Initially, the idea was to answer calls from students and families around the community for additional support, resources, and learning materials. It started as a simple book drive. Two years later, it has evolved into a full-fledged nonprofit working tirelessly to combat childhood illiteracy in underserved neighborhoods.

Start Lighthouse does this by utilizing an intergenerational approach, designed specifically to empower students, their family members, and their caregivers through three initiatives:

  • The Literary Adventures Program: In partnership with Title One public schools and the local community, Start Lighthouse creates an immersive experience where students engage with nationally recognized, award-winning BIPOC authors and illustrators in interactive workshops. Students exercise agency and create their own libraries full of books that belong to them and are reflective of their lived experiences and identities — a meaningful distinction with long-lasting impact.
  • Creating inclusive learning spaces: By working with partner schools and local teachers, the group uses literacy as an entry point to cultivate inclusive learning spaces. These spaces are designed to foster conversations around identity, racism, and social justice in a developmentally appropriate and relevant way.
  • Empowered Readers Program: Students in the program are taught the arts of library curation and auditing, then given the agency and resources to apply their learning and create a diverse library for their classroom — or even their entire school.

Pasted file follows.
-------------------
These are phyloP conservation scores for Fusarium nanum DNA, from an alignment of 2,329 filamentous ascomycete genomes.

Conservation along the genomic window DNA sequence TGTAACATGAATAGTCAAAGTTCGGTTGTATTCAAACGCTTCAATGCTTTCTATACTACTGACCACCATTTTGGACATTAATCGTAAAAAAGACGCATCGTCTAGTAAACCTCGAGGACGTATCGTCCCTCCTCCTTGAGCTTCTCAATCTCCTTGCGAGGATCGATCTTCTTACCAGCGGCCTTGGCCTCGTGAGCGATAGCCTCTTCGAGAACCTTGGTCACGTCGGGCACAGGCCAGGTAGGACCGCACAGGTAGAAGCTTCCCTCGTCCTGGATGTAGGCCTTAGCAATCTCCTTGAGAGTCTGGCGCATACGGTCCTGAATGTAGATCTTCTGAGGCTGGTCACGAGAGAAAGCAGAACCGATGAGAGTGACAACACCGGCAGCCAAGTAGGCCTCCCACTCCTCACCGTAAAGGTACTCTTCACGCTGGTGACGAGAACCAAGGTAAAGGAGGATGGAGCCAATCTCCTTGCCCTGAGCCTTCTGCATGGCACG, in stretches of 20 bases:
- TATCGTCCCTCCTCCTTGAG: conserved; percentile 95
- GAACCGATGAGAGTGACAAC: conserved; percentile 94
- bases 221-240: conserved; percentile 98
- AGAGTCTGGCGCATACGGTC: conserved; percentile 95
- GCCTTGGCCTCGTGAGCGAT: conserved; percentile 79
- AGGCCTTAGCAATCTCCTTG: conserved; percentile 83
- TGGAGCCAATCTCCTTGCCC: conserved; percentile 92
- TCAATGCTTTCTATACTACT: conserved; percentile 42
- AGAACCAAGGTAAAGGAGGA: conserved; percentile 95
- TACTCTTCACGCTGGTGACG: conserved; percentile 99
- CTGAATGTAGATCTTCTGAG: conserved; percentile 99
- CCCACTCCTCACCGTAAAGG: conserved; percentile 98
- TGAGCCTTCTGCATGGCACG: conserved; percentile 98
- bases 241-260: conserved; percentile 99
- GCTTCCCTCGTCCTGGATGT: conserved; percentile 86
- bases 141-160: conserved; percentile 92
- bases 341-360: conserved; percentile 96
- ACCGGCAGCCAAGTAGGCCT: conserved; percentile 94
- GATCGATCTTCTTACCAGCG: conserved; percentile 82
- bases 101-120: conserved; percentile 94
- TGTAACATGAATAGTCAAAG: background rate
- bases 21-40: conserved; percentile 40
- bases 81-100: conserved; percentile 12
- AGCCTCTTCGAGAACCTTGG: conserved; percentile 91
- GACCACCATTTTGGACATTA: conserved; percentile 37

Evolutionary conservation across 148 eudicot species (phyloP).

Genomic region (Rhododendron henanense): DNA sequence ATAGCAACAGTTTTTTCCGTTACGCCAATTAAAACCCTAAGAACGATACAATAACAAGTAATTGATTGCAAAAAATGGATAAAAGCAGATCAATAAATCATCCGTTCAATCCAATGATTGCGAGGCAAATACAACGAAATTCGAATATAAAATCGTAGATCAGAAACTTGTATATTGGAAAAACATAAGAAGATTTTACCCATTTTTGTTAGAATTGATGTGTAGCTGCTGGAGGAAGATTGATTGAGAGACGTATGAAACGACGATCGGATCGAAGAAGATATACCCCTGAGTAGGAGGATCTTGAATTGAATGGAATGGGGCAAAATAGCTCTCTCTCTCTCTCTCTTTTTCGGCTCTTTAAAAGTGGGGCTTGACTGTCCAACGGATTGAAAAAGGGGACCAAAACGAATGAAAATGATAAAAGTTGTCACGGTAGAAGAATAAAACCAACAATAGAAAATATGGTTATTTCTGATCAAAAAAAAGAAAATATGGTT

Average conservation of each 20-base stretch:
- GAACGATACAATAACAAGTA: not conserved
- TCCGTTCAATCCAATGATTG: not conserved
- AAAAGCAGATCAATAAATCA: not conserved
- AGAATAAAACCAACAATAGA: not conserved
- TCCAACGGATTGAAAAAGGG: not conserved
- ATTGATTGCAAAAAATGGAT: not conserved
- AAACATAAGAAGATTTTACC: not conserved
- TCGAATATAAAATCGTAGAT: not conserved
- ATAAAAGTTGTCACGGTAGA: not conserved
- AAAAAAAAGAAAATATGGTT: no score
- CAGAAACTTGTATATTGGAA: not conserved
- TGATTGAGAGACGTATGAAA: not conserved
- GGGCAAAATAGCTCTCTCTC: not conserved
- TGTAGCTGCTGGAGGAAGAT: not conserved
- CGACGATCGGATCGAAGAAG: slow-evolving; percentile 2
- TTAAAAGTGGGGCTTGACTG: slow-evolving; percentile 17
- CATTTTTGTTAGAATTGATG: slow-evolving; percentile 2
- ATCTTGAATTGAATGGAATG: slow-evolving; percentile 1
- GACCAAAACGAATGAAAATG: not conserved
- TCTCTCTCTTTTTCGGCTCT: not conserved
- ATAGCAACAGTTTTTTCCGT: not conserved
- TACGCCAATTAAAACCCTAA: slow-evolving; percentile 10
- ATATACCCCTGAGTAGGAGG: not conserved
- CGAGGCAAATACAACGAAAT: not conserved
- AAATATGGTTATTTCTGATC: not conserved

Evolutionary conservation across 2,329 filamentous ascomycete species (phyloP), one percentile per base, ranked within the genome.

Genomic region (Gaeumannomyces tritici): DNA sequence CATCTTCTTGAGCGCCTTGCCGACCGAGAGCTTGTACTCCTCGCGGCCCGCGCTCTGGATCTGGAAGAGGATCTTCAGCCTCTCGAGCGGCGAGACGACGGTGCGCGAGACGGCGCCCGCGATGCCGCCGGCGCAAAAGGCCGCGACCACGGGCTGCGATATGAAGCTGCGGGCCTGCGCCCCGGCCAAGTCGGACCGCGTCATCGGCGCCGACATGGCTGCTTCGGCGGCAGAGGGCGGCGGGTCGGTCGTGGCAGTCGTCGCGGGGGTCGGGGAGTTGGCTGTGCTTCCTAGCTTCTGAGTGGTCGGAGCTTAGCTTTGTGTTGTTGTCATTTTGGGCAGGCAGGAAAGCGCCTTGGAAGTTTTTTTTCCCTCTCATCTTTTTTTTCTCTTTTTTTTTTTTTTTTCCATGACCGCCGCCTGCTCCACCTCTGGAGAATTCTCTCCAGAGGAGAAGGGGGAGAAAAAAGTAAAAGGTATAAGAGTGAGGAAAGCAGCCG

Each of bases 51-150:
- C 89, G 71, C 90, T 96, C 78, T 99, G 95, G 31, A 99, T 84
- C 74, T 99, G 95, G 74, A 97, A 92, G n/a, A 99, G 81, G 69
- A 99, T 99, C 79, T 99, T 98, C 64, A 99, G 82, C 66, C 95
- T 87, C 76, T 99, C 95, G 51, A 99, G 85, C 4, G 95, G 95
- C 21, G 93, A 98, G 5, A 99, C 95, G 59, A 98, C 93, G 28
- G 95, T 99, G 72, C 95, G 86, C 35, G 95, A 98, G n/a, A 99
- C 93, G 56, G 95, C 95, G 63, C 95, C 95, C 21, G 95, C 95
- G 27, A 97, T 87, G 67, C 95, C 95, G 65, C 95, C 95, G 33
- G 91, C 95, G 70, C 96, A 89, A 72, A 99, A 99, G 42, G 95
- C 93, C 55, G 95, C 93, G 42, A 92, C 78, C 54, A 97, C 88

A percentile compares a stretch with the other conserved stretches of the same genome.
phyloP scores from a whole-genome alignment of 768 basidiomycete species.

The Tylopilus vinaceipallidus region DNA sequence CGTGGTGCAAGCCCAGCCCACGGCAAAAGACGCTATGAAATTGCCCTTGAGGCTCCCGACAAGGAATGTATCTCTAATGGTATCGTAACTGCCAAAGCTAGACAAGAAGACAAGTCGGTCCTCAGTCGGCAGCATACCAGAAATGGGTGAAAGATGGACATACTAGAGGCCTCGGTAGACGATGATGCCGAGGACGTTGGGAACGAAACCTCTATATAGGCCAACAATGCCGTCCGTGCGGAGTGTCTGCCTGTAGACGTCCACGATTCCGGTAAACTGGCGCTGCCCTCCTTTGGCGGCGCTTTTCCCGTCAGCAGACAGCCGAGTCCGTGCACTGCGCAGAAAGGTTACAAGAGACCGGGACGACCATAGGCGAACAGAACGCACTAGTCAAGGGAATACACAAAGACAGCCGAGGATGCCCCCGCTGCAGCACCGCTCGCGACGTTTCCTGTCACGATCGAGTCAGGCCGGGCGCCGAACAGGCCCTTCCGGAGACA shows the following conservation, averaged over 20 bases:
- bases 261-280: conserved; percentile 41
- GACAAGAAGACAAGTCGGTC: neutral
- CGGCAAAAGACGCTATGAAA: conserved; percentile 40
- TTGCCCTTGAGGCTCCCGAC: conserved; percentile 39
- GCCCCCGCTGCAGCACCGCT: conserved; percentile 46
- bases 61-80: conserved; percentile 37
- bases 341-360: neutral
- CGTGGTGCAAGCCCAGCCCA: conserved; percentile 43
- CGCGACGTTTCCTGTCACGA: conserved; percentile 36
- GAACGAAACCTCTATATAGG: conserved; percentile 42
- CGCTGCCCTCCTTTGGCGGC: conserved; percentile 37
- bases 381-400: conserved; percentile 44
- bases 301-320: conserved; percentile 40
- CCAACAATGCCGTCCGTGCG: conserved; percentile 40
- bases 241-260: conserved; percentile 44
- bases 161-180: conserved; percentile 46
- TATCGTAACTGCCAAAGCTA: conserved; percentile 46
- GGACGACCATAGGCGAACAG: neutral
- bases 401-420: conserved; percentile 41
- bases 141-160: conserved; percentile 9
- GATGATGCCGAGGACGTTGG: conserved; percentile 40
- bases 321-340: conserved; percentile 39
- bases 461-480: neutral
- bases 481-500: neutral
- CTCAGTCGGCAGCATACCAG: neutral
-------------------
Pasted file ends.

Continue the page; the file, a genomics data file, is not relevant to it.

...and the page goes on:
According to Madhani, Start Lighthouse currently works with eight Title One schools across the Bronx. Ultimately, they hope to create “literacy hubs” at school sites where their programming can live year-round and provide students with a safe place they can go at any time, inviting their family members, caregivers, or fellow students to join them and engage with literacy.

“And that,” she adds, “is essentially how we plan to revitalize literacy across the entire borough.”

In January, Start Lighthouse welcomed another partner to their cause: Macmillan Publishers, who announced they were donating $84,000 to the program. Madhani notes the donation is the start of what will be a two-year partnership to help expand programming and bring more books to more students.

The books provided by Start Lighthouse are not randomly selected: Madhani works to provide these diverse communities of students with books that offer greater representation. It has reinforced for her just how important it is for children to see themselves reflected in the books they have access to. She talks about having students walk up to her and point out the little girl in their book who is wearing a hijab just like theirs — or one student who asserted that she does, in fact, like her natural hair and its natural texture.

“And those are the moments that really affirm the importance of the work we’re doing,” says Madhani. “We’re not just distributing books; we’re distributing them in an intentional way so students can see themselves and that they’re recognized and heard and respected. It’s fighting back against the erasure that happens in mainstream media.”

Asked if there were anything she wished more people understood about combating childhood literacy, Madhani stresses the importance of book ownership — of a child feeling like a book truly belongs to them and represents who they are. After all, she notes, it only takes one book to ultimately help a student become a lifelong reader. Finding that spark and creating that entry point is the whole ballgame.

And as she reflects on where this journey started — and what might be next for the nonprofit that only three years ago was nothing but an idea — she mentions once more the importance of Penn GSE in helping her get to this point.

“I wouldn’t be where I am today without having been a part of the Penn GSE community,” says Madhani. “The faculty and friends I met there have been some of my biggest supporters throughout this journey. Entrepreneurship can get lonely. It can be isolating. There are more bad days than good. Sometimes it’s having those people I met during grad school, who continue to support me, that lifts me up on those days.”

Photos courtesy of Start Lighthouse.